We started out by storing the names of all platforms in an array in addition to retrieving the actual libraries for each platform. As you may already know, collect is the equivalent of map from a functional perspective.

Now for the set manipulation. Remember when we looked up that intersect syntax a while back?

ary & other_ary → new_ary

Well...we used it here for each set of libraries.

First we intersected the set of xbox libraries with itself, which of course just returned the original set of xbox libraries.

[ System, System.Web.Mvc, System.ServiceModel, System.Runtime.Serialization ]

Then that we took everything the xbox libraries and the silverlight libraries had in common. That yielded

[ System, System.Web.Mvc, System.ServiceModel ]

Finally we were left with the MVC libraries. That intersection yielded...well...the same thing

[ System, System.Web.Mvc, System.ServiceModel ]

Done!!

There's that inject function from earlier when we summed up all our numbers. That aggregate/bulk function that I'm always raving about. We applied it to each set of libraries using the intersect operator as our function. It should be obvious by now that when you use inject you'll be dealing with a generic scenario...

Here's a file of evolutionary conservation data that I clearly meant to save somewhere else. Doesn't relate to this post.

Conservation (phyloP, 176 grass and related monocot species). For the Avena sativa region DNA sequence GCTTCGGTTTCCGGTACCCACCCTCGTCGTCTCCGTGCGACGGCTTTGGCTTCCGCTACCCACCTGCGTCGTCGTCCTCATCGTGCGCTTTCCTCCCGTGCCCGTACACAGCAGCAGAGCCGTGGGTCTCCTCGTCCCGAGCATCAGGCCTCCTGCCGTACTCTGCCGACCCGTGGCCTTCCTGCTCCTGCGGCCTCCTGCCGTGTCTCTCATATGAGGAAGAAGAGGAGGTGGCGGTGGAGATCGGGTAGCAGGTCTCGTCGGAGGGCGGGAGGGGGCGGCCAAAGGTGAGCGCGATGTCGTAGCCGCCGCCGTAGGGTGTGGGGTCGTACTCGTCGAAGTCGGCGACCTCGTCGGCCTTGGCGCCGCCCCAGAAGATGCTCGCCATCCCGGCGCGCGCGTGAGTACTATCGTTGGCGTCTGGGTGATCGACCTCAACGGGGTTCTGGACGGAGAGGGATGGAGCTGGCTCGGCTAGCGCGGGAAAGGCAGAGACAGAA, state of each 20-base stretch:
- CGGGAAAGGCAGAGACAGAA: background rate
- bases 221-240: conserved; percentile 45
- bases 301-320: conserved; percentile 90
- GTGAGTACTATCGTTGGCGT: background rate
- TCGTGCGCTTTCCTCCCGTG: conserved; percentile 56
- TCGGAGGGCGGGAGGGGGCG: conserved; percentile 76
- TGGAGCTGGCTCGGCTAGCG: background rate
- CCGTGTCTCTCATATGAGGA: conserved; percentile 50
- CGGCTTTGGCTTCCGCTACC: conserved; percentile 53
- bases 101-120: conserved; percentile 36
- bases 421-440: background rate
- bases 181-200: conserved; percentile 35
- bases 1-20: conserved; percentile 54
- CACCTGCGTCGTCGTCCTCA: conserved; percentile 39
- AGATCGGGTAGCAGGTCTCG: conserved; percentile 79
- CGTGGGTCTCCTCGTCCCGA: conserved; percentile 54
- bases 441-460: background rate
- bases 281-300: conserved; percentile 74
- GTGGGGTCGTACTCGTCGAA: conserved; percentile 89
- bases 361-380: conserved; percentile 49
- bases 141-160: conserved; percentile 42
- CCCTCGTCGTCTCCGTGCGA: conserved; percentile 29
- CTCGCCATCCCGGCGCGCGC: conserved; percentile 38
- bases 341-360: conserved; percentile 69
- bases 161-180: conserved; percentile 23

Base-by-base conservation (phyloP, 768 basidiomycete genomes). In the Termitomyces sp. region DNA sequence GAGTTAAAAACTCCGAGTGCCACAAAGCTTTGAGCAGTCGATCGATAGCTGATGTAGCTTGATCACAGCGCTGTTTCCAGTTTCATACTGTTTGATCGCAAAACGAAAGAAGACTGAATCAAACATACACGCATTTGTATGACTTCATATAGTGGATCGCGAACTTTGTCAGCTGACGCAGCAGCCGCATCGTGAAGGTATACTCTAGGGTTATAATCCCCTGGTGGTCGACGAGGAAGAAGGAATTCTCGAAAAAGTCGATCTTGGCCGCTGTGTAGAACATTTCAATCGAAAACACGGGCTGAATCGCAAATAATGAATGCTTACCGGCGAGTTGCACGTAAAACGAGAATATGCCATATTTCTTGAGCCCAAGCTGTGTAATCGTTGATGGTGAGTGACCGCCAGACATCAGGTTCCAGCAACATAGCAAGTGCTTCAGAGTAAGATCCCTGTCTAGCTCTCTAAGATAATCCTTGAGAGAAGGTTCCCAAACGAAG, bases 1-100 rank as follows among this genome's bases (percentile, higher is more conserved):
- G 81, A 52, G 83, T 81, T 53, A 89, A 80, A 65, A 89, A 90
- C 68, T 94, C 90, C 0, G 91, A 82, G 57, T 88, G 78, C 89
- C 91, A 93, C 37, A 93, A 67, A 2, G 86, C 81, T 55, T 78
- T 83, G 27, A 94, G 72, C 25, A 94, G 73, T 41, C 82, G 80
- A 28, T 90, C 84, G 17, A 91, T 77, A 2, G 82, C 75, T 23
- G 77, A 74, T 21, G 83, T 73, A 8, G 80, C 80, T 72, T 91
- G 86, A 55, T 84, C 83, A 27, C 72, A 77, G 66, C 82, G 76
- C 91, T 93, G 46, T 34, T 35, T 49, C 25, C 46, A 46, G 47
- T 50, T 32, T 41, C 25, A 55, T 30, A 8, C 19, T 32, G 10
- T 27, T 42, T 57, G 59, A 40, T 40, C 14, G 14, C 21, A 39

let a = a set of values of type b
let s the seed = the first element of a ,or a value of type b
let f = a function that accepts 2 elements of type b and returns a new element of type b
let o the output = a new element of type b

So basically you start with a sequence of values and end up with one. Sum takes a sequence of numbers and returns an individual number as the result. Just like our algorithm takes a sequence of arrays and returns an individual array as a result. This concept is known as reduce in the functional world. We actually used both map and reduce here...didn't we? Sound familiar? We mapped the platforms to a sequence of arrays, and reduced that sequence of arrays down into an individual one.

I've covered map/reduce before but it's shown up yet again. What a coincidence...

I'd like to take this time to conclude my post...

Shout out to Alicia G in the Show Me...

And I can't leave without giving you a glimpse of my exotic and elaborate lady friend that allowed me to pull off such an amazing feat. Her beauty and elegance are second to none. A hue and texture so rare. Her movements equivalent to the speed and grace of a Cheetah...my dear lady..where would I be without you?

Ladies and gentlemen....Vim

Mac Vim


Duces...













oink oink!!